“Thirty years ago my older brother, who was ten years old at the time, was trying to get a report on birds written that he’d had three months to write, which was due the next day. We were out at our family cabin in Bolinas, and he was at the kitchen table, close to tears, surrounded by binder paper and pencils and unopened books on birds, immobilized by the hugeness of the task ahead. Then my father sat down beside him, put his arm around my brother’s shoulder, and said, ‘Bird by bird, buddy. Just take it bird by bird.’”
~ Anne Lamott, Bird by Bird: Some Instructions on Writing and Life


I'm not sure what it is about the genre of memoir that equates the writing of it with the creation of a book. A memoir can be ten pages (in which case it might also be called a personal essay). It can be two pages. It can be whatever length it needs to be. It does not need to be a book-length work. And unless you've been writing and publishing for years, I'd like to encourage you to let go--for a moment--the idea that your memoir must be a book. Here's why:

Writing a book is the marathon of writing. It is, hands-down, the hardest, most agonizing, sanity-squeezing, soul-flaying exercise you will ever do as a writer. It is. Anyone who tells you any different is also likely to tell you that raising a child is as simple as following a recipe.

I'm not saying that you can't write a book. You can. But if you are in the early stages of writing seriously, let me offer the following metaphor in the hope that might be helpful.

Let's say you've been a walker for a long time and you've now decided to take up long-distance running. Terrific idea. Now, which would you say is the wiser way to begin: a) jogging around the block, gradually increasing your strength and endurance until you were able to run greater and greater distances, learning about proper footwear, nutrition, the importance of stretching, developing a steady running practice, dealing with injury, etc.; or b) registering for the next Boston Marathon?

I cannot overstate this: a book is the Boston Marathon of writing. And I have watched too many people become so overwhelmed by the task of writing a book that they end up abandoning the project and/or writing entirely. The saddest part is that they might well have been able to write the book, run that literary marathon, if only they hadn't set themselves that goal off the top.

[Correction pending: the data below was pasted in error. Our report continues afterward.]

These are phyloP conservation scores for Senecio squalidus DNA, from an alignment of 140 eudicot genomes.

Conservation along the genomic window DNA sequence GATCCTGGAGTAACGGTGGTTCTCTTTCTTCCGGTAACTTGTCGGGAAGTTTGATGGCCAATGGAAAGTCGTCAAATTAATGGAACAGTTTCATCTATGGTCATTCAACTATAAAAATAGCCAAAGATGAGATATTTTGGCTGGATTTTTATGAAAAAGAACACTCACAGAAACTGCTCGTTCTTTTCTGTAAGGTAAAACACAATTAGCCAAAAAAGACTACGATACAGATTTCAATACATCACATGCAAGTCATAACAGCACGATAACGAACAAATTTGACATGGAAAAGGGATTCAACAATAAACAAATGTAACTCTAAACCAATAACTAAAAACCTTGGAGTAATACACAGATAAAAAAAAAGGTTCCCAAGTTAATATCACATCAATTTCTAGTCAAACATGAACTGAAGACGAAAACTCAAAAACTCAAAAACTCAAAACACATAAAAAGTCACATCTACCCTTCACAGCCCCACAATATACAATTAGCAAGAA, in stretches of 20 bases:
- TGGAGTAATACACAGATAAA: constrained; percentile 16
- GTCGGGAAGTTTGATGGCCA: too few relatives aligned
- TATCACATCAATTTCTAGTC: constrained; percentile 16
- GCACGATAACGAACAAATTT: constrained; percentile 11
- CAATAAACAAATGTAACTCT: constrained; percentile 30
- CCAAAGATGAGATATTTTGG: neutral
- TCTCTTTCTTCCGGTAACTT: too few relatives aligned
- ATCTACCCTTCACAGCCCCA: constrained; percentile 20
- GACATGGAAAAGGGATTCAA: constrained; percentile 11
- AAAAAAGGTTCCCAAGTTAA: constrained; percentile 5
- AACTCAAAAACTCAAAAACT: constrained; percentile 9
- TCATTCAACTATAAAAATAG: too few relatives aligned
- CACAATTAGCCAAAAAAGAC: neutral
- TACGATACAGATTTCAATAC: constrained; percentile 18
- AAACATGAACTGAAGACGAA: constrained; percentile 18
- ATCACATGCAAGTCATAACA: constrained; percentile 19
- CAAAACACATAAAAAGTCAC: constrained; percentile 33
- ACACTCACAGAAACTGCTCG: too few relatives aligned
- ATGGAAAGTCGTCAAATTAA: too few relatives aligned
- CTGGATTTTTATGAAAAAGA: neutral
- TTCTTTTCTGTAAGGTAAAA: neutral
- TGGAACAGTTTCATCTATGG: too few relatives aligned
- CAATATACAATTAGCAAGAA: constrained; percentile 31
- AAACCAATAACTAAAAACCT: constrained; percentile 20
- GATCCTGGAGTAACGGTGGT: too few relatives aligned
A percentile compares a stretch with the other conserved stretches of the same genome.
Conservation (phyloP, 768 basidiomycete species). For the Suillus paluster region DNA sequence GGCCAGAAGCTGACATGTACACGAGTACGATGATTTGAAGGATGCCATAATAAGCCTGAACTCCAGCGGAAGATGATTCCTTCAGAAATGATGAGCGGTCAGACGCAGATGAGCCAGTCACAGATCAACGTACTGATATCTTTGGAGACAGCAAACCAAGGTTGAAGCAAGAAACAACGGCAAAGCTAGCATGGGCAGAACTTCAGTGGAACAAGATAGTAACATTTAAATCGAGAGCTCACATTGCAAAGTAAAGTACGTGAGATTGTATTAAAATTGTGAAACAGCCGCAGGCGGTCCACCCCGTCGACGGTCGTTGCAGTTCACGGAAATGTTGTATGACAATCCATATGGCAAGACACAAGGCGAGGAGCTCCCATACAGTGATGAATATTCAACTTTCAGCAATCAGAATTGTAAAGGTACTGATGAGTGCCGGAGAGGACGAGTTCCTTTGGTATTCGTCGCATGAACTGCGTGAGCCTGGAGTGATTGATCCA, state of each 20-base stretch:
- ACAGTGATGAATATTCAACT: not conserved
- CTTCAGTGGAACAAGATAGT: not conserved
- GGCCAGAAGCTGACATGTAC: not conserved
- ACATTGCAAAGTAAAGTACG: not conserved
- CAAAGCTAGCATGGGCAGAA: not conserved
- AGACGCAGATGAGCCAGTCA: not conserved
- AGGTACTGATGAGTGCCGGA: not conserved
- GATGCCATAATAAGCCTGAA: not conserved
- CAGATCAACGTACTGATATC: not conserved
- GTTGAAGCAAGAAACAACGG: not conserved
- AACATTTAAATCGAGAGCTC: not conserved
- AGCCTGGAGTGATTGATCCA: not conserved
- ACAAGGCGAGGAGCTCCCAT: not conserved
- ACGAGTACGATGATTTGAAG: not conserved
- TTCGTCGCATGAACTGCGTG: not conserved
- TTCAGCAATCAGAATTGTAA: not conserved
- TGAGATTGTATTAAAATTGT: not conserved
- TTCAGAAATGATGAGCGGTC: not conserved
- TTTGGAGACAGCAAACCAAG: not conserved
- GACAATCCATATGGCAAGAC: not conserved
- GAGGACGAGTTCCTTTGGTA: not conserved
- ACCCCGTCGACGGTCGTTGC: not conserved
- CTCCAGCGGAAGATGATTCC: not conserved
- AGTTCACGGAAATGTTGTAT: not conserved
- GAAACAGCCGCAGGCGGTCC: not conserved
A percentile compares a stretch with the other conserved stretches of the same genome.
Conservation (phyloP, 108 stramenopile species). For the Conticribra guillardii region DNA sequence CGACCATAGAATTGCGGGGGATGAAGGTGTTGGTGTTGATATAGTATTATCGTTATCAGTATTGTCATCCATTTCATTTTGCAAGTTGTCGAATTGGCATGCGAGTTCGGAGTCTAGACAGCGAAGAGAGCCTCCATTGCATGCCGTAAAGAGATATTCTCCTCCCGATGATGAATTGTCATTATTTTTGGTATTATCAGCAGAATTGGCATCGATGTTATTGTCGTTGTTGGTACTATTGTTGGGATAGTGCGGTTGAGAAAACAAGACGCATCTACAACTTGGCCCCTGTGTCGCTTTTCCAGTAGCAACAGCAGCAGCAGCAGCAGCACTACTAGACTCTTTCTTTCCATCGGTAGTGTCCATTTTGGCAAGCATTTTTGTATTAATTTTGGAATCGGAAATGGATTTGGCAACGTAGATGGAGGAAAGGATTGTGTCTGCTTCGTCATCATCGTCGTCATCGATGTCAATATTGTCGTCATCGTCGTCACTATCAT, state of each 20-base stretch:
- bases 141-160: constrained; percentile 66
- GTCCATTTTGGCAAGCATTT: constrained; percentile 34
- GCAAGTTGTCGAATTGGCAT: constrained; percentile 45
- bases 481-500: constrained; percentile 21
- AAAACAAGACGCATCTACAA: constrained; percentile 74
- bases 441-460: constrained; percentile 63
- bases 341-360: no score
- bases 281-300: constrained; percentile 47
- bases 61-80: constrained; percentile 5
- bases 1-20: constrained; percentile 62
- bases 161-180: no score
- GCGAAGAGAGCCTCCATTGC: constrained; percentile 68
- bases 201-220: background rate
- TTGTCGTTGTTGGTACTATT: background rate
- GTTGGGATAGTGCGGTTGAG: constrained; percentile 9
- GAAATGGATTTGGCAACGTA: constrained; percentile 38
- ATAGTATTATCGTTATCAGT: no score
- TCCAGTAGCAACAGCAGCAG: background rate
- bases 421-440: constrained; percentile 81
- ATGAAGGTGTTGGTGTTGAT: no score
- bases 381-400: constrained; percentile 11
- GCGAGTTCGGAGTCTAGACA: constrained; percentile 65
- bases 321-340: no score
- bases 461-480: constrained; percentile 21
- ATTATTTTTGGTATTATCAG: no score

Most, if not all, writers start small. We hone our craft by working on short, manageable pieces. In my own case, my first publication was a 500-word essay in The Globe and Mail. Gradually, the pieces I wrote got longer, my skills improved, and my capacity to tackle large subjects grew alongside the size of the work I was creating. Eight years after that first article appeared, I finished my first book.

Most writers I know have a similar story. Yes, there are people who sit down and begin by working on a book, but most of the writers you might think started that way (because their bio on the dust jacket reads: "This is her first book.") have years of largely invisible, largely unacknowledged, largely forgotten works of smaller size behind them. We all begin by jogging around the block.

By the way, this is meant to be encouraging. To assure you that you can do this, provided you don't bite off more than you're able to enjoy. Instead of living with a giant project that spills off your desk, bursts out of a binder, takes up far too much desktop space on your computer (in all its various versions and iterations), and keeps you up and night wondering how to corral it all -- try focussing on a single scene. A. Single. Scene.

Just one. For now.


When you work on smaller pieces, particularly in a workshop setting, you have the opportunity to learn how to do the writing well, to learn the craft of creating a story that flies off the page and into the hearts of readers. If you can manage to create one successful 5- or 10-page piece, you are capable of creating 30-60 of them.

If, on the other hand, you create 200 unmanageable pages that meander and trip and have clunky dialogue and weighty description and head off in a dozen directions over five decades and don't really go anywhere but around and around, you develop the equivalent of shin splints from running longer and harder than you were ready to.

The wonderful thing about working on small pieces is that nothing is lost in doing so; on the contrary, a book-length work can actually emerge from a series of 60 five-page scenes (or 30 ten-page chapters or 100 three-page vignettes) consciously strung together to create a full story. You can write these smaller pieces along your way to a larger whole and, if they are stand-alone stories, maybe even publish them as you go.

If this were just a theory, I'd be skeptical, but it is precisely how most books are written. In my own case, I began my first book in the middle, as I recall, choosing an episode -- one single scene -- that leapt out and inspired me, and I contained myself to just that vignette. When it was finished and polished, I sent it off to a literary magazine and it was published. And so it went: one episode after the other. Gradually, I began stringing the stories together and, eventually, they became chapters of a book. (And when the book was finished and I began looking for an agent, it was very helpful to be able to say, and these four chapters have already been published in this literary journal and that magazine.)

Think of stringing beads onto a necklace. Creating one pearl at a time. The sense of satisfaction you will get from creating and finishing one small beautiful piece (and then two, and then twelve...) will not only teach you to hone your craft as you go, it will give you the affirmation and incentive you need to go on to the next piece.

Instead of feeling overwhelmed, you'll feel peaceful. That alone is worth the shift in perspective.